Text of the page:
I understand why Meghan wants to respect the individual’s autonomy in deciding how to describe themselves.  But does accepting this self-labeling jibe with Meghan’s finding it “incredibly harmful”?  The last sentence of Meghan’s piece says:  “Please stop using the word addict."  Indeed, the title of her piece is: “I'm Breaking Up With the Word 'Addict' and I Hope You'll Do the Same” (my emphasis).

Rather than expressing a personal preference, this title and conclusion argue for throwing the term—the label and the belief system supporting it—overboard entirely.  After all, others referring to you as an addict is less devastating and self-eviscerating than calling yourself, believing yourself to be, an addict or an alcoholic.

It is necessary to separate yourself from 12-step involvement to liberate yourself from the crippling idea that you were born and will always be an addict.  Here is one example of a woman who learned to think she was diseased in AA/NA, a message she finally rejected:

Suzanne Moloney Wright wrote on my Facebook page:

I, like many, find the idea of a mutual support aid therapeutic.  But I didn't know I was an addict until I walked into NA. I knew I was a habitual drug user who was struggling to stop, and that I was very lost and very vulnerable.

A lot of my using was circumstantial, and acted as an anesthetic to reality. Once I stopped using drugs and removed myself from my situation that was steeped in co-dependency, my life obviously got better.  It was a no brainer!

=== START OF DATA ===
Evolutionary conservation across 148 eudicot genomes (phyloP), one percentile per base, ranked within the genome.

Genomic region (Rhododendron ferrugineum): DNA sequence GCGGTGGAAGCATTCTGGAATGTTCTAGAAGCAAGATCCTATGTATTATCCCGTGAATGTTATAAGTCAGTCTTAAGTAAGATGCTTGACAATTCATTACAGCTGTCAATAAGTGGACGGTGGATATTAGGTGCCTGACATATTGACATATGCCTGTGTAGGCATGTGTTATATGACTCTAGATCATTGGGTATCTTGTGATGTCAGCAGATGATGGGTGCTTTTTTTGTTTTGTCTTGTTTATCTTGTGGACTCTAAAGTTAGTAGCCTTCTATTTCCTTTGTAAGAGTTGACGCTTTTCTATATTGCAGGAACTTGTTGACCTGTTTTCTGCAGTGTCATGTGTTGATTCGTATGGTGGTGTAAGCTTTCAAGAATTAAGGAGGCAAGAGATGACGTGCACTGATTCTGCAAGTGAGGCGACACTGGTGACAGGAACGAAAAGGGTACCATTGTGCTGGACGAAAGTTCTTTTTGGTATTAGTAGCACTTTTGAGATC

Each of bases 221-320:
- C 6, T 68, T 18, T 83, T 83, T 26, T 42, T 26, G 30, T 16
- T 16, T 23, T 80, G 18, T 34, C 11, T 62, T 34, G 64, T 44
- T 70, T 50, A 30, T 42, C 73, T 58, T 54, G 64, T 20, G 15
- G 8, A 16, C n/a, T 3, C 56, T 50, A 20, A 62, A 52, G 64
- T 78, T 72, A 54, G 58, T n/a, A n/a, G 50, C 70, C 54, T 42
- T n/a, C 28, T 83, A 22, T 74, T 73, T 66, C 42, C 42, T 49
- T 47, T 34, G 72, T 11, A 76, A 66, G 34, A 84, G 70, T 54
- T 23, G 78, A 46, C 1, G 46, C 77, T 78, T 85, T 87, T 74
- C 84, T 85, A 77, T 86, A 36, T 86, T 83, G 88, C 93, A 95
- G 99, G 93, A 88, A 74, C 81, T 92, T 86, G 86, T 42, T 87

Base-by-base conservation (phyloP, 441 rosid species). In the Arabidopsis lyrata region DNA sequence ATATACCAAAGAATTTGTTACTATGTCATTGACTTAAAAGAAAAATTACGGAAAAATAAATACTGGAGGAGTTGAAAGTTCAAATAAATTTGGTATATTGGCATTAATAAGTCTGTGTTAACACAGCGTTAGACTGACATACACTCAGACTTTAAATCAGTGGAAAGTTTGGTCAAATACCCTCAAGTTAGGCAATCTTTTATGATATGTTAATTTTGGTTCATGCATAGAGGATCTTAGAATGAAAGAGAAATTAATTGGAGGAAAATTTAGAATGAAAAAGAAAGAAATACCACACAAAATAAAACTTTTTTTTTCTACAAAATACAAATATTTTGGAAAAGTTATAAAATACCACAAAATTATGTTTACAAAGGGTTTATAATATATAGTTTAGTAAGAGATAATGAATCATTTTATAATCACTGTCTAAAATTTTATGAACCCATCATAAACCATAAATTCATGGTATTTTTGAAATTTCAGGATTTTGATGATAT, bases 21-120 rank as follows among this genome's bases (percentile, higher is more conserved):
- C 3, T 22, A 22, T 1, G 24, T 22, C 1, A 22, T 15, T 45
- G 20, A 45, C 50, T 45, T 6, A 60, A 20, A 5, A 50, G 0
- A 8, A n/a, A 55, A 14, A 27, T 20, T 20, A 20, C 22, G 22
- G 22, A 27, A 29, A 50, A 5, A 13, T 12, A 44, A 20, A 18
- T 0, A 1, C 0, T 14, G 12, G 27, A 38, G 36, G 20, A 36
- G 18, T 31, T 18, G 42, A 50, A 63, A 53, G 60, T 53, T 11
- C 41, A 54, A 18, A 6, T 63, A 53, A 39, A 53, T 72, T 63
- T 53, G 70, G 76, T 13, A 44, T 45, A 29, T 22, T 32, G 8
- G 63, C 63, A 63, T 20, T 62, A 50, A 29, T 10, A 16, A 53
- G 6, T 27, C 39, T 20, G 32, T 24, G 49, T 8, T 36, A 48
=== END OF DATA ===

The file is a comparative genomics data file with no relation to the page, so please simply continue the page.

My behaviors are a result of having my emotional growth stunted, and that required my growing up a bit quicker. What abstinence, my parental responsibility and talking to others have given me is the ability to stand and fight, rather than my previous flight mode. It also put me back in touch with my moral compass, which was buried just below the surface.

When I identify myself as an addict now I have to say it sticks in my throat.  My life is no longer controlled by getting and using.

When I've voiced this to friends in the rooms previously, I've been told I'm in denial and delusional. I find that highly insulting. I stopped doing meetings a while back.  I still didn't use, because I chose not to.

(edited lightly for punctuation, clarity and spelling)

The idea of self-direction violates the 12-step belief system.   Consider, for instance, AA’s deprecation of “self-will run riot” (Google that phrase). There is simply no way to ignore this contradiction between an empowerment approach and the 12 steps, as Ilse Thompson and I make clear in Recover!